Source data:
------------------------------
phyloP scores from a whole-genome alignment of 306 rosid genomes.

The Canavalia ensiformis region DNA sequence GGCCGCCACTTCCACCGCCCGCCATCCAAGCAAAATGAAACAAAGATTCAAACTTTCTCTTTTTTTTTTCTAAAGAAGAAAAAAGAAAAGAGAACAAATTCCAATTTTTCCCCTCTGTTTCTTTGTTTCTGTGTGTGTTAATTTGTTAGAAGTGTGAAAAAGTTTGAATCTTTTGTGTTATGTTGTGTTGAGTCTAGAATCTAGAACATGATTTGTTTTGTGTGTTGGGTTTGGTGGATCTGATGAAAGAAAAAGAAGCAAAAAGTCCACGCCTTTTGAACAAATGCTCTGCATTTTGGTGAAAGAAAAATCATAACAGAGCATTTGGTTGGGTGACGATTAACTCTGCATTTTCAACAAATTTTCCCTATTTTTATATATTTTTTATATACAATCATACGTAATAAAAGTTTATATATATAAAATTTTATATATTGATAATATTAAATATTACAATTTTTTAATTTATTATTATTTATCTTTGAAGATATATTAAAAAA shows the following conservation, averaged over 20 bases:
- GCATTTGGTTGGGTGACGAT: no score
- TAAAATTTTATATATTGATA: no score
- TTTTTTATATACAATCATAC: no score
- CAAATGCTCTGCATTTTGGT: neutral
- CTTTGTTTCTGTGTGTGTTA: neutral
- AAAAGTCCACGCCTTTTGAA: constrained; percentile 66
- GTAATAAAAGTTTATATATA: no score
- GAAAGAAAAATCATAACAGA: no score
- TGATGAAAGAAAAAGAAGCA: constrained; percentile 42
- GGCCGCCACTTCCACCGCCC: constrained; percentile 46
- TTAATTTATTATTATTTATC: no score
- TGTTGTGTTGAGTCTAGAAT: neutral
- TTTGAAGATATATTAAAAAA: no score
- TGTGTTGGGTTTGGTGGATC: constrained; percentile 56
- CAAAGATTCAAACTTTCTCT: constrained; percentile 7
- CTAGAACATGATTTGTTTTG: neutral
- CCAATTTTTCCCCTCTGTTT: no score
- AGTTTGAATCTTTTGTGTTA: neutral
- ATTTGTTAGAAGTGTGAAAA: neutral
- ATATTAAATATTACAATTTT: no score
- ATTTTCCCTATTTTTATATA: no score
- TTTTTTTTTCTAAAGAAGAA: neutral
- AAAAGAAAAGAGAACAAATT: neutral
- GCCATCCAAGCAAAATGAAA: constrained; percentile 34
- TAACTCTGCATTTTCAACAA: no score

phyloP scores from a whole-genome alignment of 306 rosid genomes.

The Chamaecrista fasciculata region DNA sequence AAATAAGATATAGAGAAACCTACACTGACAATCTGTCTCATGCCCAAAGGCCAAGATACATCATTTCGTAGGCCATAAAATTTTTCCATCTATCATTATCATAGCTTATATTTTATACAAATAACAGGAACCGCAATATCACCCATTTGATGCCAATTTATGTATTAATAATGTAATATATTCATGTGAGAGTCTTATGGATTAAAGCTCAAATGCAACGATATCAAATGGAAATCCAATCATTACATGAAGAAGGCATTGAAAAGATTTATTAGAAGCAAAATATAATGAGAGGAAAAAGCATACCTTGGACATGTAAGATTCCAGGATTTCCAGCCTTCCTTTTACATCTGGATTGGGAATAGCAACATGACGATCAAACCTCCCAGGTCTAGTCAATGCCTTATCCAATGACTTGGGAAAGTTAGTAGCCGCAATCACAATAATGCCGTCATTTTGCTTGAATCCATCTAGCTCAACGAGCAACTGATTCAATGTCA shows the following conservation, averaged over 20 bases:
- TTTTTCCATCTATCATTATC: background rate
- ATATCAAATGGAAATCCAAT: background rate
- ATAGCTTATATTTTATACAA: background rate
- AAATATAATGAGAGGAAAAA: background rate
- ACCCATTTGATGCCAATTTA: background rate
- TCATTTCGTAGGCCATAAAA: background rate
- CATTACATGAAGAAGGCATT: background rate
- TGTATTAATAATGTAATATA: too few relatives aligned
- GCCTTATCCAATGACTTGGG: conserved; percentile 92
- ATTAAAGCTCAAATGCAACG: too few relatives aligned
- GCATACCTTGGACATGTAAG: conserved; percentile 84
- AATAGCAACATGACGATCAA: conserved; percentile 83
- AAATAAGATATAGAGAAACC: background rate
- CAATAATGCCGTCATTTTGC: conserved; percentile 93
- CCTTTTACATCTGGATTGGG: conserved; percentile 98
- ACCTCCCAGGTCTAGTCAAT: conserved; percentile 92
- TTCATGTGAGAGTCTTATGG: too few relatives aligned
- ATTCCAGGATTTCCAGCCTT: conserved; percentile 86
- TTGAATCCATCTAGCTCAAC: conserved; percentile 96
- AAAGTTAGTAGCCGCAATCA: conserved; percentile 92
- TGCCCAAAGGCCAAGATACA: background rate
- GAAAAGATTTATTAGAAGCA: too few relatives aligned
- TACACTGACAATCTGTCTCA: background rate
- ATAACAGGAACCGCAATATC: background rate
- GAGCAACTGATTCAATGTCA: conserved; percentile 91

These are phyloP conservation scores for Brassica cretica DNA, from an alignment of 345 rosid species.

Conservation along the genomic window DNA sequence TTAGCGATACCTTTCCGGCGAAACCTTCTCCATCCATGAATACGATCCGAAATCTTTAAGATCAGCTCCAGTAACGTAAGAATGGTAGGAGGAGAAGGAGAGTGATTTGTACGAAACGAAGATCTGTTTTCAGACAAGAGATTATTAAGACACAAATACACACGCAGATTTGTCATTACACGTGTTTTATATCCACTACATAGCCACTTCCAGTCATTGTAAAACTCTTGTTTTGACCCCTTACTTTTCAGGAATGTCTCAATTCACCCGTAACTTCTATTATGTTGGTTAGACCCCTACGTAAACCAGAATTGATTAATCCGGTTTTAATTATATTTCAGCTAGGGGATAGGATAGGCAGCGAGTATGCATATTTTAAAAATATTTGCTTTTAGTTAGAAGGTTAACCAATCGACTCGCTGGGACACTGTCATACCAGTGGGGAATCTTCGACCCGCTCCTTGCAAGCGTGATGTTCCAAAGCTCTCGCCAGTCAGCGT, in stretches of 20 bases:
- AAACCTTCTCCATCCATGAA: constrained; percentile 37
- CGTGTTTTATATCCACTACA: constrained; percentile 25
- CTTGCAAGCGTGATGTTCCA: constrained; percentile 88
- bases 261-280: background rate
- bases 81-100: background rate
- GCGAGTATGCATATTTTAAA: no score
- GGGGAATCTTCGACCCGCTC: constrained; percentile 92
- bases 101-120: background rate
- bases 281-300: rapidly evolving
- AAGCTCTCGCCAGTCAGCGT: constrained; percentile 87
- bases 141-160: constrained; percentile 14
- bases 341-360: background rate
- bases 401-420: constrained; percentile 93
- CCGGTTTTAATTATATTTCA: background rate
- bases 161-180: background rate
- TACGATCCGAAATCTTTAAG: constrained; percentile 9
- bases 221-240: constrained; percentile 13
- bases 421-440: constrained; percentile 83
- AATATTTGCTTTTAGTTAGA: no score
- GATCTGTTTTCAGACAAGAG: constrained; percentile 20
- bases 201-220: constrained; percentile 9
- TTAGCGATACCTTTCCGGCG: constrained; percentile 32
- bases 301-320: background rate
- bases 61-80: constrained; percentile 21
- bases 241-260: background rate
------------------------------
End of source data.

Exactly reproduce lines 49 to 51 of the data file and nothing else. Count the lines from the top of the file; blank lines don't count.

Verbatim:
- AAAGTTAGTAGCCGCAATCA: conserved; percentile 92
- TGCCCAAAGGCCAAGATACA: background rate
- GAAAAGATTTATTAGAAGCA: too few relatives aligned